We eventually moved back out to Connecticut in 1931 when I was three because my father could not stand the city any longer. Our apartment on Fairmont Place was right across the street from a street car barn, but what my father loved was being outdoors, working outside, and he just liked being on a farm — so off we went, back to Moodus, which means "place of noises" in the local Indian dialect. At that time, the whole township had about 2500 people, and the new farm my parents bought had about eighty acres.
That old farmhouse wasn't much, built in 1800 in the old barn construction method. It didn't have insulated walls or framed construction, just planks against beams, and when that was done, they put the lath on the inside and plastered it. It had the old 16-by-16 windows, made with original 1800 wavy vintage glass. We had no running water except for a hand pump in the kitchen, no electricity, no central heat, just two wood-burning stoves. We didn't have a car, just a horse and buggy to go to town. We had an outhouse, no inside toilet. One thing I remember quite clearly is that the winters were colder than hell! Nothing in that house was insulated, no weather stripping, no storm windows. It was drafty and cold! Our main source of heat was one of the stoves, an old parlor stove in the living room that we loaded up at night with logs. In the morning we'd run out there and put our arms around the stove to get warm.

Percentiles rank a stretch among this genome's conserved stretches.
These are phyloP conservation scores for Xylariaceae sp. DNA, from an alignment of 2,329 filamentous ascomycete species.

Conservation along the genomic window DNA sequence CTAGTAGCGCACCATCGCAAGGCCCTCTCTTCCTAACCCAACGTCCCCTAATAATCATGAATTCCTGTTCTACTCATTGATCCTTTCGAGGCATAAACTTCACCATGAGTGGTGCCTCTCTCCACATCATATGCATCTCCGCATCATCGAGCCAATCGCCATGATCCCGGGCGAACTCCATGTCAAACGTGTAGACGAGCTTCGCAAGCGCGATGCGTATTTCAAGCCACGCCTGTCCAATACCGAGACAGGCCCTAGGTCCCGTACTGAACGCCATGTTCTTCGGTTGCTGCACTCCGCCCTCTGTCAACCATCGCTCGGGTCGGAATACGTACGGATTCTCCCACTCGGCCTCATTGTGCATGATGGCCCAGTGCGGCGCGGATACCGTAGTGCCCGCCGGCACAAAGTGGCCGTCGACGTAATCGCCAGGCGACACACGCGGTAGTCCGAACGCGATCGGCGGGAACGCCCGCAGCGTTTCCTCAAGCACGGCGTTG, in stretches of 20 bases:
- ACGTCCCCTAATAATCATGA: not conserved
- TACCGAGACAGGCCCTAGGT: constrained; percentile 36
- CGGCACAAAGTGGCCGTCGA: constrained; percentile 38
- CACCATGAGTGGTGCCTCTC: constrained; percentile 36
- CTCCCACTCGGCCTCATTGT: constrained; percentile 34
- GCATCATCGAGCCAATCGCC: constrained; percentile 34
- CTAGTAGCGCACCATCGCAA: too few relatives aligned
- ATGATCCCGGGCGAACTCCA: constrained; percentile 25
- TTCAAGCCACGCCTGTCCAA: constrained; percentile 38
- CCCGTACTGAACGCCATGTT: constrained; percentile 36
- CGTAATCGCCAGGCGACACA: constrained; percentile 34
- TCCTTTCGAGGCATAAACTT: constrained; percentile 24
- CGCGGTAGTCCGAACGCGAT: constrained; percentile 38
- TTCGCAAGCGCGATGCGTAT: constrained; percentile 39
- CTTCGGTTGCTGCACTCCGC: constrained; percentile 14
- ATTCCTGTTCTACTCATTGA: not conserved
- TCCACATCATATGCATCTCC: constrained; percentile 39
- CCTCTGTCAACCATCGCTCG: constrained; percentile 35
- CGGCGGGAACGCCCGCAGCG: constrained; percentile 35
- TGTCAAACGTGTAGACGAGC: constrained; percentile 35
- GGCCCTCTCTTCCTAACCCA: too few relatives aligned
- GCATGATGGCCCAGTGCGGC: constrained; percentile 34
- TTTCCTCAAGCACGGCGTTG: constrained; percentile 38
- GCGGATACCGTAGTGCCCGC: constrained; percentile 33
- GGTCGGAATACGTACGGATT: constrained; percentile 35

Despite all of this, I never remember once going hungry or not having warm clothes to wear. In the fall with some help, my dad would cut firewood for the two stoves, sometimes as much as forty cords. When I got big enough, I would help with the wood. I remember using a two-man crosscut saw with my dad. Shortly after we moved there we got telephone, electricity, and inside plumbing. Talk about moving up in the world! Even when we did get running water, we used to see ice in the toilet — it would freeze, inside the house! The barn outside was even colder than the house; one time I remember it was thirty below. We didn't get central heat until after World War II. Many times our plumbing froze up in the winter.